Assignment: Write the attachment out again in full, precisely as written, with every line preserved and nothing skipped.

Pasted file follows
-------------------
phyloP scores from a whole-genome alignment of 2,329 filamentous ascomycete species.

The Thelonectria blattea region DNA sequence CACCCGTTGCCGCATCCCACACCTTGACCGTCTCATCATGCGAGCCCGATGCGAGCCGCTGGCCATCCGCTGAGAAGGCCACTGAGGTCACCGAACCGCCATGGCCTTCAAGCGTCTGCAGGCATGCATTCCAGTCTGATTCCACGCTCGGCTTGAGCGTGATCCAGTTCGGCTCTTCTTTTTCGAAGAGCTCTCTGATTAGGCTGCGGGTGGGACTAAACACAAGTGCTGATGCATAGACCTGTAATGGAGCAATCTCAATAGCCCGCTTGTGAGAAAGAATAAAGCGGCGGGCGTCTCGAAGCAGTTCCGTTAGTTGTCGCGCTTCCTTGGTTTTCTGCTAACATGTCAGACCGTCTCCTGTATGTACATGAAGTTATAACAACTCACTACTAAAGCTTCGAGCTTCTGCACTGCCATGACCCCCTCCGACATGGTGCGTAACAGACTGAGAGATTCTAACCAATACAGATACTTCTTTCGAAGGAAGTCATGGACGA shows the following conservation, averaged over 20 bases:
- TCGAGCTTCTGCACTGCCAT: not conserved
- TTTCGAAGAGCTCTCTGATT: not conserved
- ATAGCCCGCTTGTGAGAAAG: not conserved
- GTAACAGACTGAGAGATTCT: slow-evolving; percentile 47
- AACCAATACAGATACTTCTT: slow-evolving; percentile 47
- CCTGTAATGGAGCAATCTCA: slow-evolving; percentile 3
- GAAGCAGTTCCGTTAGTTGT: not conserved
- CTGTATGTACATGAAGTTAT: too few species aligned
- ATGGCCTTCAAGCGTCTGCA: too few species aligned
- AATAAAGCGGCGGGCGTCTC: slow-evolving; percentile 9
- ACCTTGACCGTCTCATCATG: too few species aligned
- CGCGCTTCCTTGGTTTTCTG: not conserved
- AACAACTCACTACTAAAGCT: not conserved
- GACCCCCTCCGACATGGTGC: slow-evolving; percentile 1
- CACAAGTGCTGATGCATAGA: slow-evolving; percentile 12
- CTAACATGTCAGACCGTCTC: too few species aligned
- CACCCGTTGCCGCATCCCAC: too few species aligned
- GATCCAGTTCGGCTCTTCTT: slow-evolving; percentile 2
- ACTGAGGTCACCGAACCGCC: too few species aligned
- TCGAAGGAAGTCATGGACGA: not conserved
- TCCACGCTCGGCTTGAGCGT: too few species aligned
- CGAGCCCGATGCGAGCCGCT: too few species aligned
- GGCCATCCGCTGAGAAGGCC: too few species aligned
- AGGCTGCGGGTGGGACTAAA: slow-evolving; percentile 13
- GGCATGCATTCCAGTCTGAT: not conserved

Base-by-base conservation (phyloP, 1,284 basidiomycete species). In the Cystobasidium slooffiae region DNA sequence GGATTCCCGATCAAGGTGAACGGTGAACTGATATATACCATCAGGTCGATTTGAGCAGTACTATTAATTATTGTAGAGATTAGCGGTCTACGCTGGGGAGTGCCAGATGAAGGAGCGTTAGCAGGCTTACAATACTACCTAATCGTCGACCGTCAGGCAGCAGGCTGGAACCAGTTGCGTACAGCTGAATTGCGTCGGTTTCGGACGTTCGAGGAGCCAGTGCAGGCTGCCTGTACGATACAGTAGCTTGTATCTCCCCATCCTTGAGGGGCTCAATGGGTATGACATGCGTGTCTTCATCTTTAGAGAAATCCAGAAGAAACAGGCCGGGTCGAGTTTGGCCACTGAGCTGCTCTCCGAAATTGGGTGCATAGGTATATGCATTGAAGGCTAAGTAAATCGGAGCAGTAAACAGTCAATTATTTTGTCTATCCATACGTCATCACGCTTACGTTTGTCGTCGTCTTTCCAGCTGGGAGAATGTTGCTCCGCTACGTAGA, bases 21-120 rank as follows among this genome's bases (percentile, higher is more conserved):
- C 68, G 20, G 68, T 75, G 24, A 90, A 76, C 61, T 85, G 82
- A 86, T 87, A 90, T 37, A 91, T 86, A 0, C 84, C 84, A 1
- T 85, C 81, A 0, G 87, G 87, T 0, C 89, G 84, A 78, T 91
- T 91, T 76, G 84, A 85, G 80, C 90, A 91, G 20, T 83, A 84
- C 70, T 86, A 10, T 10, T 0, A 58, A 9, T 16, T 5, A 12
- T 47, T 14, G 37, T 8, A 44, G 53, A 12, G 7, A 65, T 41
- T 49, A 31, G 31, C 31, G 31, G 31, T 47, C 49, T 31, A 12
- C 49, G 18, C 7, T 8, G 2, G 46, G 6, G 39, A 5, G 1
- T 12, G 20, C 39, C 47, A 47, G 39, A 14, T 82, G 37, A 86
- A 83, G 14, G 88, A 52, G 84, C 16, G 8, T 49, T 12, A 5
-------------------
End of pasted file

phyloP scores from a whole-genome alignment of 2,329 filamentous ascomycete species.

The Thelonectria blattea region DNA sequence CACCCGTTGCCGCATCCCACACCTTGACCGTCTCATCATGCGAGCCCGATGCGAGCCGCTGGCCATCCGCTGAGAAGGCCACTGAGGTCACCGAACCGCCATGGCCTTCAAGCGTCTGCAGGCATGCATTCCAGTCTGATTCCACGCTCGGCTTGAGCGTGATCCAGTTCGGCTCTTCTTTTTCGAAGAGCTCTCTGATTAGGCTGCGGGTGGGACTAAACACAAGTGCTGATGCATAGACCTGTAATGGAGCAATCTCAATAGCCCGCTTGTGAGAAAGAATAAAGCGGCGGGCGTCTCGAAGCAGTTCCGTTAGTTGTCGCGCTTCCTTGGTTTTCTGCTAACATGTCAGACCGTCTCCTGTATGTACATGAAGTTATAACAACTCACTACTAAAGCTTCGAGCTTCTGCACTGCCATGACCCCCTCCGACATGGTGCGTAACAGACTGAGAGATTCTAACCAATACAGATACTTCTTTCGAAGGAAGTCATGGACGA shows the following conservation, averaged over 20 bases:
- TCGAGCTTCTGCACTGCCAT: not conserved
- TTTCGAAGAGCTCTCTGATT: not conserved
- ATAGCCCGCTTGTGAGAAAG: not conserved
- GTAACAGACTGAGAGATTCT: slow-evolving; percentile 47
- AACCAATACAGATACTTCTT: slow-evolving; percentile 47
- CCTGTAATGGAGCAATCTCA: slow-evolving; percentile 3
- GAAGCAGTTCCGTTAGTTGT: not conserved
- CTGTATGTACATGAAGTTAT: too few species aligned
- ATGGCCTTCAAGCGTCTGCA: too few species aligned
- AATAAAGCGGCGGGCGTCTC: slow-evolving; percentile 9
- ACCTTGACCGTCTCATCATG: too few species aligned
- CGCGCTTCCTTGGTTTTCTG: not conserved
- AACAACTCACTACTAAAGCT: not conserved
- GACCCCCTCCGACATGGTGC: slow-evolving; percentile 1
- CACAAGTGCTGATGCATAGA: slow-evolving; percentile 12
- CTAACATGTCAGACCGTCTC: too few species aligned
- CACCCGTTGCCGCATCCCAC: too few species aligned
- GATCCAGTTCGGCTCTTCTT: slow-evolving; percentile 2
- ACTGAGGTCACCGAACCGCC: too few species aligned
- TCGAAGGAAGTCATGGACGA: not conserved
- TCCACGCTCGGCTTGAGCGT: too few species aligned
- CGAGCCCGATGCGAGCCGCT: too few species aligned
- GGCCATCCGCTGAGAAGGCC: too few species aligned
- AGGCTGCGGGTGGGACTAAA: slow-evolving; percentile 13
- GGCATGCATTCCAGTCTGAT: not conserved

Base-by-base conservation (phyloP, 1,284 basidiomycete species). In the Cystobasidium slooffiae region DNA sequence GGATTCCCGATCAAGGTGAACGGTGAACTGATATATACCATCAGGTCGATTTGAGCAGTACTATTAATTATTGTAGAGATTAGCGGTCTACGCTGGGGAGTGCCAGATGAAGGAGCGTTAGCAGGCTTACAATACTACCTAATCGTCGACCGTCAGGCAGCAGGCTGGAACCAGTTGCGTACAGCTGAATTGCGTCGGTTTCGGACGTTCGAGGAGCCAGTGCAGGCTGCCTGTACGATACAGTAGCTTGTATCTCCCCATCCTTGAGGGGCTCAATGGGTATGACATGCGTGTCTTCATCTTTAGAGAAATCCAGAAGAAACAGGCCGGGTCGAGTTTGGCCACTGAGCTGCTCTCCGAAATTGGGTGCATAGGTATATGCATTGAAGGCTAAGTAAATCGGAGCAGTAAACAGTCAATTATTTTGTCTATCCATACGTCATCACGCTTACGTTTGTCGTCGTCTTTCCAGCTGGGAGAATGTTGCTCCGCTACGTAGA, bases 21-120 rank as follows among this genome's bases (percentile, higher is more conserved):
- C 68, G 20, G 68, T 75, G 24, A 90, A 76, C 61, T 85, G 82
- A 86, T 87, A 90, T 37, A 91, T 86, A 0, C 84, C 84, A 1
- T 85, C 81, A 0, G 87, G 87, T 0, C 89, G 84, A 78, T 91
- T 91, T 76, G 84, A 85, G 80, C 90, A 91, G 20, T 83, A 84
- C 70, T 86, A 10, T 10, T 0, A 58, A 9, T 16, T 5, A 12
- T 47, T 14, G 37, T 8, A 44, G 53, A 12, G 7, A 65, T 41
- T 49, A 31, G 31, C 31, G 31, G 31, T 47, C 49, T 31, A 12
- C 49, G 18, C 7, T 8, G 2, G 46, G 6, G 39, A 5, G 1
- T 12, G 20, C 39, C 47, A 47, G 39, A 14, T 82, G 37, A 86
- A 83, G 14, G 88, A 52, G 84, C 16, G 8, T 49, T 12, A 5